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Ronald Phillips

October 1, 1938 - October 23, 2009

Ronald Phillips, a hard-working man who built an impressive, 32-year career as a civil servant for the Army, but who was even more revered among his family and friends for his countless acts of grace, kindness and humility, died on Oct. 23 at a hospice in Wilmington. The cause of death was renal disease. He was 71 and had lived in recent years in Southport, the place where he and his wife, Barbara Krankoski, had chosen to retire.

In his professional life, Mr. Phillips ardently climbed the Army’s ladder, building a long and successful career in business- and personnel-management. He started as a 24-year-old clerk and typist at an Army retirement home in Washington, D.C. It was 1962 then, and he’d just finished serving in the Navy as a Stars and Stripes reporter in Morocco. Thirty-two years later, when he retired from the Department of the Army, Mr. Phillips was the deputy director of personnel and community activities at a major military base in Maryland, Aberdeen Proving Ground. In that post, Mr. Phillips was responsible for directing some 450 Aberdeen employees.

Still, he may have left an even greater mark in his personal life, say his friends and family.

A man of quiet dignity, Mr. Phillips seemed to handle the ups and downs of his everyday life with both patience and an easy smile, never letting the gravity of a moment overtake the core of his generous spirit. He was cherished as a father, brother, husband and confidant who could steady the ship with his calm, affable ways . . . and who was always ready to lend a hand.

“Ron was never-endingly willing to help you with something,” said his step-son, Barth Grant, a professor of molecular biology at Rutgers University, who spoke about his late step-father in a phone interview. “He was always quick to smile at everything; and he was quick to welcome people. He had a calming influence.”

Mr. Grant added, “He also didn’t like to just sit around: He kept busy, and he was big on doing things the right way.” And that active lifestyle, Mr. Grant said, helped Mr. Phillips and his wife of 18 years, Mrs. Krankoski, build a vibrant marriage based on companionship and joint activities — from cooking to gardening to tennis.

Said Mrs. Krankoski, “He was right there with you, and he liked to laugh — and he was so agreeable.
He was a responsible man; if he said something, he did it.”

As a father to his one child by birth (from a previous marriage), Dean Wesley Phillips, Mr. Phillips was a caring and proud parent. He coached his son’s little-league baseball teams . . . and he took him on sightseeing adventures across the U.S., visiting more than 30 states in their family car. Later, after Dean was grown, they’d hit the links together and catch up over sun-splashed rounds of golf.

Ronald Dean Phillips was born in 1938 in Bakersville, N.C. Just a year or two later, his parents moved the family to western Maryland, where they lived for the next decade on local farms. In 1951, both of his parents died within six months of each other . . . and not long after, he and his three siblings were sent to live separately in four different homes. Ronald stayed in western Maryland, living on a farm with a foster mother who asked him to work the land. Soon, the teenaged-boy was milking cows, picking string beans, riding tractors. “It was hard labor,” Mrs. Krankoski said.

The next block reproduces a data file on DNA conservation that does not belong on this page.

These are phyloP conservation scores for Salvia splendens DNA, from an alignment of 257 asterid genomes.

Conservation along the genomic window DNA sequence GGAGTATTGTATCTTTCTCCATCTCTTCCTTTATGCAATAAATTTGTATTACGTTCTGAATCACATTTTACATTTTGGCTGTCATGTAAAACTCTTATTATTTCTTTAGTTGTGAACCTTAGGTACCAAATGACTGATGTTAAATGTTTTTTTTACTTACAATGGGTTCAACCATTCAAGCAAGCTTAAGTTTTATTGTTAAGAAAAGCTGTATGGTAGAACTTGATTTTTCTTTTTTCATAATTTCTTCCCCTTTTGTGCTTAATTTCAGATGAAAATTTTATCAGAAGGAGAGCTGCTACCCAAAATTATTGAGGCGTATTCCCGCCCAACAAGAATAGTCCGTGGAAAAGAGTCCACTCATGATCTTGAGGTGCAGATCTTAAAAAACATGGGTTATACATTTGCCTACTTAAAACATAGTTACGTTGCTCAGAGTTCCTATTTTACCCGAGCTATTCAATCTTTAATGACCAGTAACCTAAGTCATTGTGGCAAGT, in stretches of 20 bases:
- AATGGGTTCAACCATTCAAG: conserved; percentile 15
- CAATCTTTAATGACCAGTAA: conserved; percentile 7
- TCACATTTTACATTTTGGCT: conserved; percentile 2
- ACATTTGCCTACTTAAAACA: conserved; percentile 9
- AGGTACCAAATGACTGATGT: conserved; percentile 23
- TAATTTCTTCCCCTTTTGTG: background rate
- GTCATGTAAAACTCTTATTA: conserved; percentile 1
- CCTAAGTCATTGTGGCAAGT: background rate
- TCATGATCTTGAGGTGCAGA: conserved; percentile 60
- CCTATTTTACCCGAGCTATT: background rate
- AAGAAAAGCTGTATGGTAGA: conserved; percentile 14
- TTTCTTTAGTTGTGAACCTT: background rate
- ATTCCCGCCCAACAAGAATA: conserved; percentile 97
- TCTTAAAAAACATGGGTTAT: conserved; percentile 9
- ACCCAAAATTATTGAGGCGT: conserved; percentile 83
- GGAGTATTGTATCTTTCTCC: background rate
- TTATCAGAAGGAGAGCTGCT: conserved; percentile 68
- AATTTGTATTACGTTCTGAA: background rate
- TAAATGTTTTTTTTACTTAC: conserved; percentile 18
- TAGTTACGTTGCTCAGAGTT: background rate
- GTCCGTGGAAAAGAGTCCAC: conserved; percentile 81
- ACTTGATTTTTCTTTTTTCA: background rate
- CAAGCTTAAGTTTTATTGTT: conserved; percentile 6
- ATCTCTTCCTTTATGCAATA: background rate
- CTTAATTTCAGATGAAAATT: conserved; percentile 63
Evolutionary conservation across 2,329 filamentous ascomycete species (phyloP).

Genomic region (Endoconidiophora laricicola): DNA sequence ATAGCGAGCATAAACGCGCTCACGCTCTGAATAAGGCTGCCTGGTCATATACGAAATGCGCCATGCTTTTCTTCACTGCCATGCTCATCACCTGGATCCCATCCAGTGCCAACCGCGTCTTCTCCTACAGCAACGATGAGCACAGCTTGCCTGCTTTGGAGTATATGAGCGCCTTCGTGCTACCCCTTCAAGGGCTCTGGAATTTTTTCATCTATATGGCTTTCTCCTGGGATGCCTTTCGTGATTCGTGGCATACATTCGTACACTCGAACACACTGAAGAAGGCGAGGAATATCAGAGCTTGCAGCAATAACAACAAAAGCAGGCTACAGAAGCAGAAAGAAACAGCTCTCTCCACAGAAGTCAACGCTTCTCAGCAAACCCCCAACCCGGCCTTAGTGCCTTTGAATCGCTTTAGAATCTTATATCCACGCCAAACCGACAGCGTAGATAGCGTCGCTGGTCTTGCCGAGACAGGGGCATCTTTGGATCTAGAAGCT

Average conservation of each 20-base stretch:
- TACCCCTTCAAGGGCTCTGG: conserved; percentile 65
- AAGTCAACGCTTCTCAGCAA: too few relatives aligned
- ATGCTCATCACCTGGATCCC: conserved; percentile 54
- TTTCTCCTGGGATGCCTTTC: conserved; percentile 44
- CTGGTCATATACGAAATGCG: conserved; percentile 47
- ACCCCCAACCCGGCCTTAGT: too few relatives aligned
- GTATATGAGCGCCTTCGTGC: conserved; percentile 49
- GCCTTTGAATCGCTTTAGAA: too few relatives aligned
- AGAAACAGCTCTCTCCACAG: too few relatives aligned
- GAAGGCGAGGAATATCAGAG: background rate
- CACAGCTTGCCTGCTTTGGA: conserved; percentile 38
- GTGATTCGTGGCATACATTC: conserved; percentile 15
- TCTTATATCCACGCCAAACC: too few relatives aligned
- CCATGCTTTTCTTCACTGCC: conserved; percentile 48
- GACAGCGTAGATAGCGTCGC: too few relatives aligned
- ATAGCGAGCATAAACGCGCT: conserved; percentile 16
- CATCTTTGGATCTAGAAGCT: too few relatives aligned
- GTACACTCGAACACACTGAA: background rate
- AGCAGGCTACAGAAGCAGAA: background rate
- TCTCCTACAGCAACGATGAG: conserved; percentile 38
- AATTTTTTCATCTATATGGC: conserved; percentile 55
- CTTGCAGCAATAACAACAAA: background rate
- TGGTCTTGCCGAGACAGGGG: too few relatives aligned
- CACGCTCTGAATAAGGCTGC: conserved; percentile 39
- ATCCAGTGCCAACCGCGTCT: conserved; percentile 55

Later, while working for the Army, Mr. Phillips took college and then graduate courses at night, earning a bachelor’s degree in management from the University of Phoenix at Tucson, and completing the coursework for a master’s degree in management from the same university.

While living in Arizona from 1974 to 1987, Mr. Phillips also took up Autocross/Solo II car racing, a sport that forces drivers to negotiate tricky, slalom-style courses. In his prized, lemon-yellow Lotus, Mr. Phillips won more than 80 amateur contests . . . sometimes with his son, Dean, sitting right next to him in the passenger seat. Meanwhile, he was also sent by the Army to audit personnel files at military bases in 26 different countries.

After retiring from the Army, he went on to work for six years as a personnel analyst for Fairfax County, Va.

“He was a very kind and good man,” said Mrs. Krankoski recently, recalling how he’d courted her in old-fashioned, romantic ways. And, she said, he had a gentle sense of humor.

“When he asked me to marry him, he did it with one caveat,” she remembered, the tone of her voice lightening. “He proposed sweetly, and then he smiled and said: ‘Of course, I can only give you a 50-year commitment, you know, no more.’ But he was 52 at the time, and so I knew 50 years would work out fine.

“And then we both smiled; and we just laughed and laughed.”

In addition to his wife, Barbara, son, Dean, and step-son, Barth, Mr. Phillips is survived by his brother, Cecil Leon Phillips of Westminster, Md.; his sister, Betty Lee Peacock of Baltimore, Md.; his sister, Sharon Elaine Roborg of Baltimore; his step-son, Jason Grant of New York, N.Y.; and his step-grandson, Theo Wilkinson-Grant of Belle Mead, N.J.

A memorial service will be held on Saturday, November 21, 2009, at 11 a.m. at St. James Plantation (a community development in Southport), in the St. James Chapel. A reception will follow at the home of Bill and Mary Jane Spellman, 3825 Druary Lane in St. James.

In lieu of flowers, the family requests that donations be made to the National Kidney Foundation, 30 East 33rd Street, New York, N.Y. 10016 ( http://www.kidney.org/support/ ). The family would also like to thank the Lower Cape Fear Hospice & LifeCareCenter in Wilmington, where Mr. Phillips spent his final days, peacefully and in comfort. The hospice’s care and support will always be remembered.

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